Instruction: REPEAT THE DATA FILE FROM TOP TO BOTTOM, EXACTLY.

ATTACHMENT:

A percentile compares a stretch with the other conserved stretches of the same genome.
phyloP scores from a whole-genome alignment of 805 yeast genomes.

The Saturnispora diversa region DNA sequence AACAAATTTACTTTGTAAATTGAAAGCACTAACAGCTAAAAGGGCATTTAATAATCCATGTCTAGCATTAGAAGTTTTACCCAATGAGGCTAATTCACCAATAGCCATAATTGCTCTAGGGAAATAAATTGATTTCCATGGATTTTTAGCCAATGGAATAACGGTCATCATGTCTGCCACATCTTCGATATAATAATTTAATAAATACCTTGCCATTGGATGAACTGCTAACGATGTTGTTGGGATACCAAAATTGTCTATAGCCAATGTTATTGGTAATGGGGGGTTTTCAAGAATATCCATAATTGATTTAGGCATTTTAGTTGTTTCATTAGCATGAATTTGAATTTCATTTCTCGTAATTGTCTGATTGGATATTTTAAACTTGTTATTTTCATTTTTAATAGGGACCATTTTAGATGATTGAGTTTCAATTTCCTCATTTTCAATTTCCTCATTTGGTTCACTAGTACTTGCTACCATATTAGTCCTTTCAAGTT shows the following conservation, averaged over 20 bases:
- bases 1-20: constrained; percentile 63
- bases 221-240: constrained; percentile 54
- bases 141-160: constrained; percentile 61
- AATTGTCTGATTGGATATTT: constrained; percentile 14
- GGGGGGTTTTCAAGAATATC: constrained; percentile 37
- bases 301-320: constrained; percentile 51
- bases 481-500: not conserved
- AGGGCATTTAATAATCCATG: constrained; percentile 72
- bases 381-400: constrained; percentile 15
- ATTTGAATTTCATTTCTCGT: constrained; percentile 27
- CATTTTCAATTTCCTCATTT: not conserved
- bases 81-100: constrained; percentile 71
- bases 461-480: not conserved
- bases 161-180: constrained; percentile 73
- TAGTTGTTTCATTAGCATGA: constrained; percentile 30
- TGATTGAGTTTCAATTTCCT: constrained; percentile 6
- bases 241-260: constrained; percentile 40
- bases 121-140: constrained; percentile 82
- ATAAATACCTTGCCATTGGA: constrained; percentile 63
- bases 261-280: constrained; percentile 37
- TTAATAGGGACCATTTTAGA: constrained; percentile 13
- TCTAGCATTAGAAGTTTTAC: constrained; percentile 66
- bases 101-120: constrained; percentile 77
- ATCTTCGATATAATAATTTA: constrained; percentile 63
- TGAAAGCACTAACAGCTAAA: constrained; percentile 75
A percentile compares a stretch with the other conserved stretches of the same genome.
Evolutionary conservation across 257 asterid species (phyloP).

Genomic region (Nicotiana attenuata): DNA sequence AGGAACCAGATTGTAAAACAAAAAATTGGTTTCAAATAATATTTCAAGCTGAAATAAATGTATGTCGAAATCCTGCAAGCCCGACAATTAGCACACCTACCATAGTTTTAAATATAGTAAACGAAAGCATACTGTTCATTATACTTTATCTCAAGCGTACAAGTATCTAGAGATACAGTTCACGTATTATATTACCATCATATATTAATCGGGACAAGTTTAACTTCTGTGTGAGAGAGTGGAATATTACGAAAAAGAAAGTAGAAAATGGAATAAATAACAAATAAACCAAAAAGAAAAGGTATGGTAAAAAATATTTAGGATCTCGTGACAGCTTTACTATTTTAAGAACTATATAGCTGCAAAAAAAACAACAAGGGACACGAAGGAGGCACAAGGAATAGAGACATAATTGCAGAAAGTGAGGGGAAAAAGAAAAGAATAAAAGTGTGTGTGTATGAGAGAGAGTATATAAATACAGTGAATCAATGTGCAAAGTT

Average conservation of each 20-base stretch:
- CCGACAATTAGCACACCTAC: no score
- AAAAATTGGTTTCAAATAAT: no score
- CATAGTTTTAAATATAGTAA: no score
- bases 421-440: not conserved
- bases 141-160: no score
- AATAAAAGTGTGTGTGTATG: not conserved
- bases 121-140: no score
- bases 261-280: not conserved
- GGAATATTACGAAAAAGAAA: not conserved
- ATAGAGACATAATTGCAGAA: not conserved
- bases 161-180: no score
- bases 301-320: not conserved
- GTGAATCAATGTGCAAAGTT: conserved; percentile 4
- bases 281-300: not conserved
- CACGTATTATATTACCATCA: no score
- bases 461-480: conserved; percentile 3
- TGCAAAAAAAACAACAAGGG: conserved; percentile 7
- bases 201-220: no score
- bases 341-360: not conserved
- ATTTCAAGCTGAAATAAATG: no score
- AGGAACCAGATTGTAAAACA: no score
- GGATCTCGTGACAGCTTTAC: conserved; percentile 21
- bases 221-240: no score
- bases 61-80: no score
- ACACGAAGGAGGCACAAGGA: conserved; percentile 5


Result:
A percentile compares a stretch with the other conserved stretches of the same genome.
phyloP scores from a whole-genome alignment of 805 yeast genomes.

The Saturnispora diversa region DNA sequence AACAAATTTACTTTGTAAATTGAAAGCACTAACAGCTAAAAGGGCATTTAATAATCCATGTCTAGCATTAGAAGTTTTACCCAATGAGGCTAATTCACCAATAGCCATAATTGCTCTAGGGAAATAAATTGATTTCCATGGATTTTTAGCCAATGGAATAACGGTCATCATGTCTGCCACATCTTCGATATAATAATTTAATAAATACCTTGCCATTGGATGAACTGCTAACGATGTTGTTGGGATACCAAAATTGTCTATAGCCAATGTTATTGGTAATGGGGGGTTTTCAAGAATATCCATAATTGATTTAGGCATTTTAGTTGTTTCATTAGCATGAATTTGAATTTCATTTCTCGTAATTGTCTGATTGGATATTTTAAACTTGTTATTTTCATTTTTAATAGGGACCATTTTAGATGATTGAGTTTCAATTTCCTCATTTTCAATTTCCTCATTTGGTTCACTAGTACTTGCTACCATATTAGTCCTTTCAAGTT shows the following conservation, averaged over 20 bases:
- bases 1-20: constrained; percentile 63
- bases 221-240: constrained; percentile 54
- bases 141-160: constrained; percentile 61
- AATTGTCTGATTGGATATTT: constrained; percentile 14
- GGGGGGTTTTCAAGAATATC: constrained; percentile 37
- bases 301-320: constrained; percentile 51
- bases 481-500: not conserved
- AGGGCATTTAATAATCCATG: constrained; percentile 72
- bases 381-400: constrained; percentile 15
- ATTTGAATTTCATTTCTCGT: constrained; percentile 27
- CATTTTCAATTTCCTCATTT: not conserved
- bases 81-100: constrained; percentile 71
- bases 461-480: not conserved
- bases 161-180: constrained; percentile 73
- TAGTTGTTTCATTAGCATGA: constrained; percentile 30
- TGATTGAGTTTCAATTTCCT: constrained; percentile 6
- bases 241-260: constrained; percentile 40
- bases 121-140: constrained; percentile 82
- ATAAATACCTTGCCATTGGA: constrained; percentile 63
- bases 261-280: constrained; percentile 37
- TTAATAGGGACCATTTTAGA: constrained; percentile 13
- TCTAGCATTAGAAGTTTTAC: constrained; percentile 66
- bases 101-120: constrained; percentile 77
- ATCTTCGATATAATAATTTA: constrained; percentile 63
- TGAAAGCACTAACAGCTAAA: constrained; percentile 75
A percentile compares a stretch with the other conserved stretches of the same genome.
Evolutionary conservation across 257 asterid species (phyloP).

Genomic region (Nicotiana attenuata): DNA sequence AGGAACCAGATTGTAAAACAAAAAATTGGTTTCAAATAATATTTCAAGCTGAAATAAATGTATGTCGAAATCCTGCAAGCCCGACAATTAGCACACCTACCATAGTTTTAAATATAGTAAACGAAAGCATACTGTTCATTATACTTTATCTCAAGCGTACAAGTATCTAGAGATACAGTTCACGTATTATATTACCATCATATATTAATCGGGACAAGTTTAACTTCTGTGTGAGAGAGTGGAATATTACGAAAAAGAAAGTAGAAAATGGAATAAATAACAAATAAACCAAAAAGAAAAGGTATGGTAAAAAATATTTAGGATCTCGTGACAGCTTTACTATTTTAAGAACTATATAGCTGCAAAAAAAACAACAAGGGACACGAAGGAGGCACAAGGAATAGAGACATAATTGCAGAAAGTGAGGGGAAAAAGAAAAGAATAAAAGTGTGTGTGTATGAGAGAGAGTATATAAATACAGTGAATCAATGTGCAAAGTT

Average conservation of each 20-base stretch:
- CCGACAATTAGCACACCTAC: no score
- AAAAATTGGTTTCAAATAAT: no score
- CATAGTTTTAAATATAGTAA: no score
- bases 421-440: not conserved
- bases 141-160: no score
- AATAAAAGTGTGTGTGTATG: not conserved
- bases 121-140: no score
- bases 261-280: not conserved
- GGAATATTACGAAAAAGAAA: not conserved
- ATAGAGACATAATTGCAGAA: not conserved
- bases 161-180: no score
- bases 301-320: not conserved
- GTGAATCAATGTGCAAAGTT: conserved; percentile 4
- bases 281-300: not conserved
- CACGTATTATATTACCATCA: no score
- bases 461-480: conserved; percentile 3
- TGCAAAAAAAACAACAAGGG: conserved; percentile 7
- bases 201-220: no score
- bases 341-360: not conserved
- ATTTCAAGCTGAAATAAATG: no score
- AGGAACCAGATTGTAAAACA: no score
- GGATCTCGTGACAGCTTTAC: conserved; percentile 21
- bases 221-240: no score
- bases 61-80: no score
- ACACGAAGGAGGCACAAGGA: conserved; percentile 5